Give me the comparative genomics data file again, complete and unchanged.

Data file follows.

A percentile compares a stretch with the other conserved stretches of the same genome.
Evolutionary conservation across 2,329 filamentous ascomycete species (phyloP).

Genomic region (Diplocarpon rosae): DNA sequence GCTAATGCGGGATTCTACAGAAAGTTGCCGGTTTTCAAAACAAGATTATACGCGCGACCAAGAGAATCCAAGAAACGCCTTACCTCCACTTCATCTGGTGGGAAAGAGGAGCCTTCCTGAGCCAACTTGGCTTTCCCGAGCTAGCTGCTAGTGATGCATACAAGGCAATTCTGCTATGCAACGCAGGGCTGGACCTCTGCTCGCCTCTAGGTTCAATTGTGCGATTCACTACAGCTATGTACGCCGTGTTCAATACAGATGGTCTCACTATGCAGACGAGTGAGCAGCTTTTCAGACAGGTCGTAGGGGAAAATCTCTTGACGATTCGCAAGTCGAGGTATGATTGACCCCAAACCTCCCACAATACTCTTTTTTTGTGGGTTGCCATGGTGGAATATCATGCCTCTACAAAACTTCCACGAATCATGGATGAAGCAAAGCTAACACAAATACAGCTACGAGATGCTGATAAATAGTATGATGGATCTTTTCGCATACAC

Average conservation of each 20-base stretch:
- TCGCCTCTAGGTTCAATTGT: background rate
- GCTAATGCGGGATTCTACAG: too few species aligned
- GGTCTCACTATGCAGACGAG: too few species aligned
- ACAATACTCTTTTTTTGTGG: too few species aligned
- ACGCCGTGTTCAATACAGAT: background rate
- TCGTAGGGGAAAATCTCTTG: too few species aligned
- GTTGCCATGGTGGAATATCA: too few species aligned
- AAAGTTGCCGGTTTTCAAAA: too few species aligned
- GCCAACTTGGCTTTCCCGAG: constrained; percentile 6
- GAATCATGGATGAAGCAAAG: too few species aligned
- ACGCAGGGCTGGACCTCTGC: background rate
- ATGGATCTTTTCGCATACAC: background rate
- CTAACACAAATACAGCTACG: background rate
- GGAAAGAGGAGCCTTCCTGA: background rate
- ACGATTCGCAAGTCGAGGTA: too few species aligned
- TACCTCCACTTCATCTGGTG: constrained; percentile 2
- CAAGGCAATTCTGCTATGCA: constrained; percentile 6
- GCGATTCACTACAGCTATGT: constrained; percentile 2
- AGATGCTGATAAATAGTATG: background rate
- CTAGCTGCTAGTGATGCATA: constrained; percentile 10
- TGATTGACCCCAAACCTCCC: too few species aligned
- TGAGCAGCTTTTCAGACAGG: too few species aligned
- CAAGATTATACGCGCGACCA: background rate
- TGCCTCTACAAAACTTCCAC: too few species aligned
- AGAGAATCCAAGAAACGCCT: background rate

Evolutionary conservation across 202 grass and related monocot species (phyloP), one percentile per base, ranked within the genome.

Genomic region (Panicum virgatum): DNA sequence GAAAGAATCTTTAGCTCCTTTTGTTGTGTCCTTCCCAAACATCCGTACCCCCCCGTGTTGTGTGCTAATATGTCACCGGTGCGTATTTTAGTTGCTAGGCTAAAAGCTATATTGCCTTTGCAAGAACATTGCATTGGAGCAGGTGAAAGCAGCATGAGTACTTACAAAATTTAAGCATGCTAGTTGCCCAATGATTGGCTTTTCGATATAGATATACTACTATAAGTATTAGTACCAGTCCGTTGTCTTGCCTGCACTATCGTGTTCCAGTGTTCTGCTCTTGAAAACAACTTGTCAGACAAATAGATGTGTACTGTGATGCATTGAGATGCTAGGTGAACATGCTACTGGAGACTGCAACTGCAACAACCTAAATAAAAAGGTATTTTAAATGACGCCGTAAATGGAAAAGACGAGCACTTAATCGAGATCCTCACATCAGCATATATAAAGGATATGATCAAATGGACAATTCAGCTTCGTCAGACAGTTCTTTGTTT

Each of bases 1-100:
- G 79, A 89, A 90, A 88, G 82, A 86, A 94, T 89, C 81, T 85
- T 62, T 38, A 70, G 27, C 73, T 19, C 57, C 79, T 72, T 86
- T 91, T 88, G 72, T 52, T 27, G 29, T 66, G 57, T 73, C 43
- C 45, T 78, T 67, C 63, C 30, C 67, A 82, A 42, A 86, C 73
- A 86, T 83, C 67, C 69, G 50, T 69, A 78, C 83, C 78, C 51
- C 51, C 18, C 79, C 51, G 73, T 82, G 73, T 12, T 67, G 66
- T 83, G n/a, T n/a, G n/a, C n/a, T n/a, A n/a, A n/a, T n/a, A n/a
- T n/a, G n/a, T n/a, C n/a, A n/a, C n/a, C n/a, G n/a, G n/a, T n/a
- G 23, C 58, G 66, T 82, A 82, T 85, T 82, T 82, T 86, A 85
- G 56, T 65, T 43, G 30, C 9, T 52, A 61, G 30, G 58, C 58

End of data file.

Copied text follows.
A percentile compares a stretch with the other conserved stretches of the same genome.
Evolutionary conservation across 2,329 filamentous ascomycete species (phyloP).

Genomic region (Diplocarpon rosae): DNA sequence GCTAATGCGGGATTCTACAGAAAGTTGCCGGTTTTCAAAACAAGATTATACGCGCGACCAAGAGAATCCAAGAAACGCCTTACCTCCACTTCATCTGGTGGGAAAGAGGAGCCTTCCTGAGCCAACTTGGCTTTCCCGAGCTAGCTGCTAGTGATGCATACAAGGCAATTCTGCTATGCAACGCAGGGCTGGACCTCTGCTCGCCTCTAGGTTCAATTGTGCGATTCACTACAGCTATGTACGCCGTGTTCAATACAGATGGTCTCACTATGCAGACGAGTGAGCAGCTTTTCAGACAGGTCGTAGGGGAAAATCTCTTGACGATTCGCAAGTCGAGGTATGATTGACCCCAAACCTCCCACAATACTCTTTTTTTGTGGGTTGCCATGGTGGAATATCATGCCTCTACAAAACTTCCACGAATCATGGATGAAGCAAAGCTAACACAAATACAGCTACGAGATGCTGATAAATAGTATGATGGATCTTTTCGCATACAC

Average conservation of each 20-base stretch:
- TCGCCTCTAGGTTCAATTGT: background rate
- GCTAATGCGGGATTCTACAG: too few species aligned
- GGTCTCACTATGCAGACGAG: too few species aligned
- ACAATACTCTTTTTTTGTGG: too few species aligned
- ACGCCGTGTTCAATACAGAT: background rate
- TCGTAGGGGAAAATCTCTTG: too few species aligned
- GTTGCCATGGTGGAATATCA: too few species aligned
- AAAGTTGCCGGTTTTCAAAA: too few species aligned
- GCCAACTTGGCTTTCCCGAG: constrained; percentile 6
- GAATCATGGATGAAGCAAAG: too few species aligned
- ACGCAGGGCTGGACCTCTGC: background rate
- ATGGATCTTTTCGCATACAC: background rate
- CTAACACAAATACAGCTACG: background rate
- GGAAAGAGGAGCCTTCCTGA: background rate
- ACGATTCGCAAGTCGAGGTA: too few species aligned
- TACCTCCACTTCATCTGGTG: constrained; percentile 2
- CAAGGCAATTCTGCTATGCA: constrained; percentile 6
- GCGATTCACTACAGCTATGT: constrained; percentile 2
- AGATGCTGATAAATAGTATG: background rate
- CTAGCTGCTAGTGATGCATA: constrained; percentile 10
- TGATTGACCCCAAACCTCCC: too few species aligned
- TGAGCAGCTTTTCAGACAGG: too few species aligned
- CAAGATTATACGCGCGACCA: background rate
- TGCCTCTACAAAACTTCCAC: too few species aligned
- AGAGAATCCAAGAAACGCCT: background rate

Evolutionary conservation across 202 grass and related monocot species (phyloP), one percentile per base, ranked within the genome.

Genomic region (Panicum virgatum): DNA sequence GAAAGAATCTTTAGCTCCTTTTGTTGTGTCCTTCCCAAACATCCGTACCCCCCCGTGTTGTGTGCTAATATGTCACCGGTGCGTATTTTAGTTGCTAGGCTAAAAGCTATATTGCCTTTGCAAGAACATTGCATTGGAGCAGGTGAAAGCAGCATGAGTACTTACAAAATTTAAGCATGCTAGTTGCCCAATGATTGGCTTTTCGATATAGATATACTACTATAAGTATTAGTACCAGTCCGTTGTCTTGCCTGCACTATCGTGTTCCAGTGTTCTGCTCTTGAAAACAACTTGTCAGACAAATAGATGTGTACTGTGATGCATTGAGATGCTAGGTGAACATGCTACTGGAGACTGCAACTGCAACAACCTAAATAAAAAGGTATTTTAAATGACGCCGTAAATGGAAAAGACGAGCACTTAATCGAGATCCTCACATCAGCATATATAAAGGATATGATCAAATGGACAATTCAGCTTCGTCAGACAGTTCTTTGTTT

Each of bases 1-100:
- G 79, A 89, A 90, A 88, G 82, A 86, A 94, T 89, C 81, T 85
- T 62, T 38, A 70, G 27, C 73, T 19, C 57, C 79, T 72, T 86
- T 91, T 88, G 72, T 52, T 27, G 29, T 66, G 57, T 73, C 43
- C 45, T 78, T 67, C 63, C 30, C 67, A 82, A 42, A 86, C 73
- A 86, T 83, C 67, C 69, G 50, T 69, A 78, C 83, C 78, C 51
- C 51, C 18, C 79, C 51, G 73, T 82, G 73, T 12, T 67, G 66
- T 83, G n/a, T n/a, G n/a, C n/a, T n/a, A n/a, A n/a, T n/a, A n/a
- T n/a, G n/a, T n/a, C n/a, A n/a, C n/a, C n/a, G n/a, G n/a, T n/a
- G 23, C 58, G 66, T 82, A 82, T 85, T 82, T 82, T 86, A 85
- G 56, T 65, T 43, G 30, C 9, T 52, A 61, G 30, G 58, C 58